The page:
October’s presentation at The Cut! was The Conspiracy. Due for release on October 14 on Blu-ray and DVD in the UK, The Conspiracy is a found footage movie about…. uh, a global conspiracy (now there’s a surprise!).
So, Aaron (Aaron Poole) and Jim (James Gilbert) are making a documentary about conspiracy theories and befriend Terrance (Alan C Peterson), a conspiracy nut they have seen ranting through a bullhorn on the streets of Washington. Initially sceptical, they discover that Terrance is intelligent and articulate and, just as they start to get really interested in Terrance’s theories about the world being run by a secret cabal responsible for everything from Kennedy’s assassination to 9/11, Terrance vanishes.
Naturally Aaron and Jim piece together the scraps of newspaper and other items salvaged from Terrance’s flat and with a bit of internet skulduggery find a mysterious whistle blower who points them towards the shadowy Tarsus Club, made up of world leaders and corporate CEOs (a bit like the Bilderberg Group). Now, the Tarsus Club just happen to be having a big meeting at a country mansion nearby. So what choice do our heroes have but to get suited up and infiltrate the club’s shindig wearing tiny cameras hidden in their tiepins? What they are about to get into involves ancient pagan ritual, masks and lots of knives. It’s a lot more scary than the average corporate fun day, (mind you, if I’d had the choice when I was a corporate wage slave, I’d have gone with Aaron and Jim to avoid the pain of a corporate fun day!)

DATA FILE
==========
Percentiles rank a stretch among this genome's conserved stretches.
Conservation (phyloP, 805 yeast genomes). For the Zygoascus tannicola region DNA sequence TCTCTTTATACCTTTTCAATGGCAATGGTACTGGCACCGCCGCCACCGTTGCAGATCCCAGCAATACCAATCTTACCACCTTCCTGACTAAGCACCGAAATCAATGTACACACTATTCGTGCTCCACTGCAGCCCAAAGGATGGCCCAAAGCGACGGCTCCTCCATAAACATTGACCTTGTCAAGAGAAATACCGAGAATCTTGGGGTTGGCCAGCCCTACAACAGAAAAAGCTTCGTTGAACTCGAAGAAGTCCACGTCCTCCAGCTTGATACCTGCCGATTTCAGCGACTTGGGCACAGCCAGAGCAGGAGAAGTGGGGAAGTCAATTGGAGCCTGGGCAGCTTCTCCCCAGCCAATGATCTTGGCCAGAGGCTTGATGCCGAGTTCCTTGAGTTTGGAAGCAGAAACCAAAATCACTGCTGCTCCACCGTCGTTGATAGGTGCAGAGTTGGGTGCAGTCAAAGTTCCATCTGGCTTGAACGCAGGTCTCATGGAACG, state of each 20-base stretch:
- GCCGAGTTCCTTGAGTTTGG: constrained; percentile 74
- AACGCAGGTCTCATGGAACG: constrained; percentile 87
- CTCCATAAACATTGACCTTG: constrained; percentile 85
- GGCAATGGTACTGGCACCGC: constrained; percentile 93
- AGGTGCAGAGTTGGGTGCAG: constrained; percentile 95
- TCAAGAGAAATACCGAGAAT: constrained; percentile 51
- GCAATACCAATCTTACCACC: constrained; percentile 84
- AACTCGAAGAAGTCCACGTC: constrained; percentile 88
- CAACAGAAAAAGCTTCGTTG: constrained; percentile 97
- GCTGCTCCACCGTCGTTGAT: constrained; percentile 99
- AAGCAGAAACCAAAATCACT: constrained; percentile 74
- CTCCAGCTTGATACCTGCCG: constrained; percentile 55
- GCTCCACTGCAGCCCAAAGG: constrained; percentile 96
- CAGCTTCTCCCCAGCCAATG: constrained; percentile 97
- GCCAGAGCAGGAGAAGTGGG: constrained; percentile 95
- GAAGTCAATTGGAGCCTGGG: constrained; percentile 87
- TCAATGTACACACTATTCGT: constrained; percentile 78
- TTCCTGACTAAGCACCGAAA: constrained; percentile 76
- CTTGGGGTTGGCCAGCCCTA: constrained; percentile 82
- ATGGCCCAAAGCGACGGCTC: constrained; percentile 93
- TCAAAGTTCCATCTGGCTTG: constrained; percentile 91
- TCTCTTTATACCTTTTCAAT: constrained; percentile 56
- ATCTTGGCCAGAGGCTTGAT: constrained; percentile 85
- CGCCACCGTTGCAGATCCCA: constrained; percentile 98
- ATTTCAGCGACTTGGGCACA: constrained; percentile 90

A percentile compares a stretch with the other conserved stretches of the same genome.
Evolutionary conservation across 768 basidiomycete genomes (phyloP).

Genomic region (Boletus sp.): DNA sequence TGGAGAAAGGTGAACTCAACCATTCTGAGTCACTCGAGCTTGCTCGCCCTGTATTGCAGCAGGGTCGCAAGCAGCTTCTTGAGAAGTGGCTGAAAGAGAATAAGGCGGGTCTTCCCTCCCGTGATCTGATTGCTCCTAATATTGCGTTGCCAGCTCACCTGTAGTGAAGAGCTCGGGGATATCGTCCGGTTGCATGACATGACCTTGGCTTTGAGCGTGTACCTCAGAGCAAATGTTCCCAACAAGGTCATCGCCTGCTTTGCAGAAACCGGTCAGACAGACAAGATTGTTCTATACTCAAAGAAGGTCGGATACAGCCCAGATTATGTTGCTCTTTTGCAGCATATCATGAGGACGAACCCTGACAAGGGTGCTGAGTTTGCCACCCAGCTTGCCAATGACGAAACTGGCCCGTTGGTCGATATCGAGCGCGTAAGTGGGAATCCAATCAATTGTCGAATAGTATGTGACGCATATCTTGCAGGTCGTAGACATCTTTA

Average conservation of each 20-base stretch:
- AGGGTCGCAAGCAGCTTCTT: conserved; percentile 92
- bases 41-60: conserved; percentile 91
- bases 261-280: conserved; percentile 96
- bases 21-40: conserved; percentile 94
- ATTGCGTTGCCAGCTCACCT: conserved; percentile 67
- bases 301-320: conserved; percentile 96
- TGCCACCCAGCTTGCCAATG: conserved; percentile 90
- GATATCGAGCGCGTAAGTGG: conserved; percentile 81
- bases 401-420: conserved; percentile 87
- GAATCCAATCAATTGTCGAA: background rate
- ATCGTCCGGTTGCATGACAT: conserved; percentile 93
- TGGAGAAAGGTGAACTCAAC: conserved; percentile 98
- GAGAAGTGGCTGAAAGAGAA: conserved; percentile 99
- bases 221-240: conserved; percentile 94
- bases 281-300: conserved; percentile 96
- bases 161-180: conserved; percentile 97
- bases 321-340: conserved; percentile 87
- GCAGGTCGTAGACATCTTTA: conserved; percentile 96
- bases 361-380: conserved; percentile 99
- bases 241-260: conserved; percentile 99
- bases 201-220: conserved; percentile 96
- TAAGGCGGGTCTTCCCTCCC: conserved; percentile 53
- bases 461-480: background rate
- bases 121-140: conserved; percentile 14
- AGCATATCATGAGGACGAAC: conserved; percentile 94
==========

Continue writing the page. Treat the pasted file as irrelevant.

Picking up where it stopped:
The Conspiracy kicks off as a fairly convincing mock doc with talking heads intercut with real footage of news events (we even get some footage of Gordon Brown, Ronald Reagan and Dubya, but strangely none of Tony Blair or Barack Obama) but then becomes steadily less convincing as a found footage movie, because the quality of the camera and sound work is just too good. I have no complaint about that since I generally find found footage shaky cam really irritating and The Conspiracy’s storyline is actually pretty engaging. Alan C Peterson gives a bravura performance as Terrance, alternately ranting on street corners and obsessively pinning newspaper clippings to his apartment wall as he explains his theories. The clandestine filming of the Tarsus Club meeting at the film’s conclusion is very well executed, with some genuinely scary if slightly predictable moments. A thought provoking and intelligent thriller, that often steers close to plausibility.
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Feature by Simon Ball
Connect with Simon: @RealShipsCook or here.